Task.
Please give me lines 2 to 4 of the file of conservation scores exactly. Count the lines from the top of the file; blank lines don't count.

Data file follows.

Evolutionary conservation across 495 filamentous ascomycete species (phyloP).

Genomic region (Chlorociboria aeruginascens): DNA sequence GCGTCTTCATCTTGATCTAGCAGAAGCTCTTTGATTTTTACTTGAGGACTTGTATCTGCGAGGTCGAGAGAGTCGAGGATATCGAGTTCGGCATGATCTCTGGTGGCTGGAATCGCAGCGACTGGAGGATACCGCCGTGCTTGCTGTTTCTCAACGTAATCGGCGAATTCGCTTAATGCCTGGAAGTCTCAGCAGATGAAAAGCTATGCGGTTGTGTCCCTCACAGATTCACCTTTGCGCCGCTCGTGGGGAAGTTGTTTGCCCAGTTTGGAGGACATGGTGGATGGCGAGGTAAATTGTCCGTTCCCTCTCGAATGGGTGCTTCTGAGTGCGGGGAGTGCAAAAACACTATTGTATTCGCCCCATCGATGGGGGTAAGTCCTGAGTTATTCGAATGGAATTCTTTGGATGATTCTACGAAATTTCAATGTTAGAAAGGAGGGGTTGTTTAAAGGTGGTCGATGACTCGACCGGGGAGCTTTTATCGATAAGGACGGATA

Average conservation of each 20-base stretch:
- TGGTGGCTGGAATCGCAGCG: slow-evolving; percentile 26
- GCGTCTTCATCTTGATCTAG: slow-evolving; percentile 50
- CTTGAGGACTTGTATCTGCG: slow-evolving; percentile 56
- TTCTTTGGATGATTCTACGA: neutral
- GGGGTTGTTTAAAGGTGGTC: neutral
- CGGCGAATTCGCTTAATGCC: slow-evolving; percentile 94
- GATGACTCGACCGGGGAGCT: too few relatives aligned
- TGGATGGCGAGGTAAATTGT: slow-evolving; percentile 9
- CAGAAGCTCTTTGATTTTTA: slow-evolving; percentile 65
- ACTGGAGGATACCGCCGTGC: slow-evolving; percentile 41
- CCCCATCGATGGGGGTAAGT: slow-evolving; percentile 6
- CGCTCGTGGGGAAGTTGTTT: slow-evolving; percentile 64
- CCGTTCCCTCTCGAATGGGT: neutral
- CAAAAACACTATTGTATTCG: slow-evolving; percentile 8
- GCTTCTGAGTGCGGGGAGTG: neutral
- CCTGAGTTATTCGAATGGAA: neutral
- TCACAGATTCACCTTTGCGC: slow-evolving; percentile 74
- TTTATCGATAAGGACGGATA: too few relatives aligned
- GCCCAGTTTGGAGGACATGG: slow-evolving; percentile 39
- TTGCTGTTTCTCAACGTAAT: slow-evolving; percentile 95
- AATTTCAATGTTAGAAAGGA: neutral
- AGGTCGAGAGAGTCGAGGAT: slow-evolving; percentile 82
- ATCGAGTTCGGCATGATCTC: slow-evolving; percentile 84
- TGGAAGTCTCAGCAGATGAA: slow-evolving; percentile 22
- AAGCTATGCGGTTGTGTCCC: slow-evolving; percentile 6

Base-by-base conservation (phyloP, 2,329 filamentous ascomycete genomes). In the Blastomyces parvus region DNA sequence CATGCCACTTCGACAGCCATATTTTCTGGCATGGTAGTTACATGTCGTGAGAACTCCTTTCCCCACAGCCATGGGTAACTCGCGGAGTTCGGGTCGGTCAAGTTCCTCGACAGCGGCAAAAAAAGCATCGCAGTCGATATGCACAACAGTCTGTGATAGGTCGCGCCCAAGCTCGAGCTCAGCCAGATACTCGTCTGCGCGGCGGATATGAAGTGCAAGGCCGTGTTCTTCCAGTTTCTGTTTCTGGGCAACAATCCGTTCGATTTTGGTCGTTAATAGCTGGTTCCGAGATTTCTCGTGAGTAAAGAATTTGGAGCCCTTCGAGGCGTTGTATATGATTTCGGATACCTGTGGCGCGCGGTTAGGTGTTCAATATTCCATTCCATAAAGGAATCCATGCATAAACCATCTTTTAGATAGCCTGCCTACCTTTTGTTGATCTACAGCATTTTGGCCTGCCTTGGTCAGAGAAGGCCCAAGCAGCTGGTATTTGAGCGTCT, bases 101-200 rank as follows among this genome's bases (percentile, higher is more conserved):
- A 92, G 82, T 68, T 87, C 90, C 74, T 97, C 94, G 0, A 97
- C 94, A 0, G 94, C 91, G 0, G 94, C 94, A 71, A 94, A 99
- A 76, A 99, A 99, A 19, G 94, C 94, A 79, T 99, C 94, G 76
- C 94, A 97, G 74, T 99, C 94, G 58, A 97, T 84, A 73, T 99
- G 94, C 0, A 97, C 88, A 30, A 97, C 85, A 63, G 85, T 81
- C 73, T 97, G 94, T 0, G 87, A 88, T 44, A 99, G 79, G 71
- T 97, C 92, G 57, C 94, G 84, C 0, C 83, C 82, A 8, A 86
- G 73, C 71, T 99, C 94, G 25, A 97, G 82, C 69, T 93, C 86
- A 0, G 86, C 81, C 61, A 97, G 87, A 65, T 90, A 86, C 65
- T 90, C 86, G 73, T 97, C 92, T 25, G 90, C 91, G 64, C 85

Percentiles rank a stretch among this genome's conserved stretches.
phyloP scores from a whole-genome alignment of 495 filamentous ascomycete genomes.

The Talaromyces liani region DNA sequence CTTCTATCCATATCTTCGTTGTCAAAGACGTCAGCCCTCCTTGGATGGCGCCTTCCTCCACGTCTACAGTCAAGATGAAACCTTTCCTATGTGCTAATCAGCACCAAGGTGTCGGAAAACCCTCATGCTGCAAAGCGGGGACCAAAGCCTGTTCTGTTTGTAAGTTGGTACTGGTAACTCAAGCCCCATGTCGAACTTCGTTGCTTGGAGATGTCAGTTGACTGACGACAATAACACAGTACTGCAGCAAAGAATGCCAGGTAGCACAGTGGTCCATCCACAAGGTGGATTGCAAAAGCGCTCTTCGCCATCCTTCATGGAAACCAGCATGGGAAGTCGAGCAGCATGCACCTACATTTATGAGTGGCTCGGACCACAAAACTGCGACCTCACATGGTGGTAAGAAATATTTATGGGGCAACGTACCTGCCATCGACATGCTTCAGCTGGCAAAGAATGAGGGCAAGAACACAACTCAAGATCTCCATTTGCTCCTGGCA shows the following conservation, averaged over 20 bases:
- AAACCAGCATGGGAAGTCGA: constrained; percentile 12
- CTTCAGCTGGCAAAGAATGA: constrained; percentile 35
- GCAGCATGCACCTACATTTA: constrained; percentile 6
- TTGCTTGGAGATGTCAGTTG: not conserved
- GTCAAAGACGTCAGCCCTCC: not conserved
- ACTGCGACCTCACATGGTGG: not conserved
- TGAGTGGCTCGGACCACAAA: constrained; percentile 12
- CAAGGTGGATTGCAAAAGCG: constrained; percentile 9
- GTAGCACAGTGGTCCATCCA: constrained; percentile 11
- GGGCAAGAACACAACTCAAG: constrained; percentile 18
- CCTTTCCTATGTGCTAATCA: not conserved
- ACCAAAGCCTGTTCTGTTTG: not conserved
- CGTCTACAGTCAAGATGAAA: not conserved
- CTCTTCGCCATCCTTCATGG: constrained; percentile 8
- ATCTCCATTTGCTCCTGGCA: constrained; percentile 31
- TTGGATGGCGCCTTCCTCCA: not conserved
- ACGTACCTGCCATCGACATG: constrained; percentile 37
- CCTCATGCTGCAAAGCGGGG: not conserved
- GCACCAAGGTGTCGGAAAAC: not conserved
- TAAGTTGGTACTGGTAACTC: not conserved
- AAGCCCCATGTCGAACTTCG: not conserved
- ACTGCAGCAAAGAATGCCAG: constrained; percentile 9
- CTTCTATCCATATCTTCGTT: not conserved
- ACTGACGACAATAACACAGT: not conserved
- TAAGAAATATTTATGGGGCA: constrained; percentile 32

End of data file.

Genomic region (Chlorociboria aeruginascens): DNA sequence GCGTCTTCATCTTGATCTAGCAGAAGCTCTTTGATTTTTACTTGAGGACTTGTATCTGCGAGGTCGAGAGAGTCGAGGATATCGAGTTCGGCATGATCTCTGGTGGCTGGAATCGCAGCGACTGGAGGATACCGCCGTGCTTGCTGTTTCTCAACGTAATCGGCGAATTCGCTTAATGCCTGGAAGTCTCAGCAGATGAAAAGCTATGCGGTTGTGTCCCTCACAGATTCACCTTTGCGCCGCTCGTGGGGAAGTTGTTTGCCCAGTTTGGAGGACATGGTGGATGGCGAGGTAAATTGTCCGTTCCCTCTCGAATGGGTGCTTCTGAGTGCGGGGAGTGCAAAAACACTATTGTATTCGCCCCATCGATGGGGGTAAGTCCTGAGTTATTCGAATGGAATTCTTTGGATGATTCTACGAAATTTCAATGTTAGAAAGGAGGGGTTGTTTAAAGGTGGTCGATGACTCGACCGGGGAGCTTTTATCGATAAGGACGGATA

Average conservation of each 20-base stretch:
- TGGTGGCTGGAATCGCAGCG: slow-evolving; percentile 26